[A] piercing portrait of an extraordinary woman who was both a Russian princess and a communist
... a life of eccentricity and excess; of loss and exile; of courage, and of cruelty that reverberated down the generations. Red Princess is a small memorial to all the lives dislodged by the shifting sands of modern history
... anyone reading about her sizzling charm, guts and literary gifts can't help thinking it would have been fun to know her
From the Same Author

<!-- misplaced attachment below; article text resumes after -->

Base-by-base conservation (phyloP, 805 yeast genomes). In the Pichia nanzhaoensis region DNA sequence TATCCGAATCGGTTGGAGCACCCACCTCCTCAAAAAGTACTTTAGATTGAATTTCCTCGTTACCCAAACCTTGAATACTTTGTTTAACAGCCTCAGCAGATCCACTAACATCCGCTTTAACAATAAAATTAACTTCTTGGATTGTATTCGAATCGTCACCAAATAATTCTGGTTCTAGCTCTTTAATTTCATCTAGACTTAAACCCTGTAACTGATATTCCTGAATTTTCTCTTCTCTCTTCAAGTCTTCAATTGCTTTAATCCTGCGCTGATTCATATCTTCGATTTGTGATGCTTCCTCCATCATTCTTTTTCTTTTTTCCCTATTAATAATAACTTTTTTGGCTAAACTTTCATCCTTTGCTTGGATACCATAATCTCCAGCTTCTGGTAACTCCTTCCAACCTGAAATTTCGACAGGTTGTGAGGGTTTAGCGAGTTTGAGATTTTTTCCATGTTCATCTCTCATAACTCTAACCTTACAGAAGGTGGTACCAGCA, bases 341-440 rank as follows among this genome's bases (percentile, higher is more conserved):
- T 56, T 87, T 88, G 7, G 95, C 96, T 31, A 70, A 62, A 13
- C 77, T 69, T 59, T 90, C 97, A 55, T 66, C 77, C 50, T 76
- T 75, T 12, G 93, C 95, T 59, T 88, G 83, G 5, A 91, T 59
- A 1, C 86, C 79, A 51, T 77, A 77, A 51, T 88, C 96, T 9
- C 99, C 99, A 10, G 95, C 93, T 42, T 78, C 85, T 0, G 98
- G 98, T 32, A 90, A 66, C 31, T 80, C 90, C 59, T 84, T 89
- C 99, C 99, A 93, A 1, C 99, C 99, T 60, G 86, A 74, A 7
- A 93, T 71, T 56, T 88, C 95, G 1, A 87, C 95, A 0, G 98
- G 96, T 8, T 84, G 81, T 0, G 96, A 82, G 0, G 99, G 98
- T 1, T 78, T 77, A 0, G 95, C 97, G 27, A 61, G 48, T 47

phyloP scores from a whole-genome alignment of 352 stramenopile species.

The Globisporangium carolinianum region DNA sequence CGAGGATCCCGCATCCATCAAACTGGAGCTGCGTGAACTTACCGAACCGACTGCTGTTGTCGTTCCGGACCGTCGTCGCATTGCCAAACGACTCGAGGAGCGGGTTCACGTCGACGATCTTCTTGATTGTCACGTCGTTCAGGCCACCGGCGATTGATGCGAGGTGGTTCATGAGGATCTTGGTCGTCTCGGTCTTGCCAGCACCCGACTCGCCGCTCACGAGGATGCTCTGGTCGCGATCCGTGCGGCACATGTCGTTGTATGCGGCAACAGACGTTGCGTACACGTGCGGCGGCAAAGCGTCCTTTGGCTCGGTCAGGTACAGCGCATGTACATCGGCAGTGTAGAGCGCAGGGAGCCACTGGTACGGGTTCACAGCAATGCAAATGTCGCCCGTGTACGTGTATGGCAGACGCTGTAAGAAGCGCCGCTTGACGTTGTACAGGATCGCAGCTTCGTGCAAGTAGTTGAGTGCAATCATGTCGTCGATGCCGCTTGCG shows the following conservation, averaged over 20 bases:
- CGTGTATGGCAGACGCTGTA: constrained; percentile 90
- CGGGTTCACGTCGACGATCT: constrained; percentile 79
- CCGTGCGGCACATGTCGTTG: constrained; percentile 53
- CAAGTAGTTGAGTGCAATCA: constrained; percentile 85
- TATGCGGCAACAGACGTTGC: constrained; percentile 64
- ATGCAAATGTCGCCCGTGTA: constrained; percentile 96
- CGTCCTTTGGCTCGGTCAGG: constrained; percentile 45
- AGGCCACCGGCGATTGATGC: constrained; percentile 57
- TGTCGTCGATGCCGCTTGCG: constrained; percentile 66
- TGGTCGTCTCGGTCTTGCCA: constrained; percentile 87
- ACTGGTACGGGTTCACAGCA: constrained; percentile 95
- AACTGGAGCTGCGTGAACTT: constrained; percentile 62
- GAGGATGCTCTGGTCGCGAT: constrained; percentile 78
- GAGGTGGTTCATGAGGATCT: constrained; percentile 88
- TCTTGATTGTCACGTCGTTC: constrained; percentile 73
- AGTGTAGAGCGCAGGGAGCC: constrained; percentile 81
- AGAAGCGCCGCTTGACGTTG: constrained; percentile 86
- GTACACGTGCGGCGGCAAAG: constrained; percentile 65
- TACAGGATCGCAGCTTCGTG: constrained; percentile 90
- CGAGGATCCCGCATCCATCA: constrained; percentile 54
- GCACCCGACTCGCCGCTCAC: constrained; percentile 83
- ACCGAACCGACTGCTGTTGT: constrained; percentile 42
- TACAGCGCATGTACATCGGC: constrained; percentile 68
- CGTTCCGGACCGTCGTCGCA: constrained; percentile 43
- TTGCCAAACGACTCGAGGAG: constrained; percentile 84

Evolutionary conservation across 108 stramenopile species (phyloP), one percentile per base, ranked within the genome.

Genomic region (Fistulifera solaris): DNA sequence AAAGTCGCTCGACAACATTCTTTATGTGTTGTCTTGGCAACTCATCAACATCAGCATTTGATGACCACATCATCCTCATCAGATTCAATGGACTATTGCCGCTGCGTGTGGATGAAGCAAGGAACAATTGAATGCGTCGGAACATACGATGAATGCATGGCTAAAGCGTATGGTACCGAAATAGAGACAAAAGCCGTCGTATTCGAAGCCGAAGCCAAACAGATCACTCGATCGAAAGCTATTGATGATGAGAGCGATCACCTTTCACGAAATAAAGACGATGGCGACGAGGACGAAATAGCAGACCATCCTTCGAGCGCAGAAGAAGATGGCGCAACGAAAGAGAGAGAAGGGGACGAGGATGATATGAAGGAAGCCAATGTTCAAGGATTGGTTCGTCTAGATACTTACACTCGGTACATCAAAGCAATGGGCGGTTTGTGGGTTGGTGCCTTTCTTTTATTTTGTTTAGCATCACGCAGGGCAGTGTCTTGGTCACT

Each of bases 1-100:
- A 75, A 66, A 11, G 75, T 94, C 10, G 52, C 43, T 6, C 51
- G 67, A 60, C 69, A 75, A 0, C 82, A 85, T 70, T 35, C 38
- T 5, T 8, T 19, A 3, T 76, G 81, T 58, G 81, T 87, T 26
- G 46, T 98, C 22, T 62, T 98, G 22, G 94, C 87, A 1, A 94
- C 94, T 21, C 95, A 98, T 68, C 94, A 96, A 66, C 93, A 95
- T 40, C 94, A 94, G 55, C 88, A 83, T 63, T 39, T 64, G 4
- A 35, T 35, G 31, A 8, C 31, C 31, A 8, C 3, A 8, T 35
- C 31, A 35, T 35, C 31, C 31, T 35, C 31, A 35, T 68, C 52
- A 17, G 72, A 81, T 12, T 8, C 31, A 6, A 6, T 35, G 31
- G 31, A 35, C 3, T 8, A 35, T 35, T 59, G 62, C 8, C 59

Sofka Zinovieff had fallen in love with Greece as a student, but little suspected that years later she would return for good with an expatriate Greek husband and two young daughters. This book is a wonderfully fresh, funny and inquiring account of her first year as an Athenian. The whole family have to get to grips with their new life and identities: the children start school and tackle a new language, and Sofka’s husband, Vassilis, comes home after half a lifetime away. Meanwhile, Sofka resolves to get to know her new city and become a Greek citizen, which turns out to be a process of Byzantine complexity. As the months go by, Sofka’s discovers how memories of Athens’ past haunt its present in its music, poetry and history. She also learns about the difficult art of catching a taxi, the importance of smoking, the unimportance of time-keeping, and how to get your Christmas piglet cooked at the baker’s.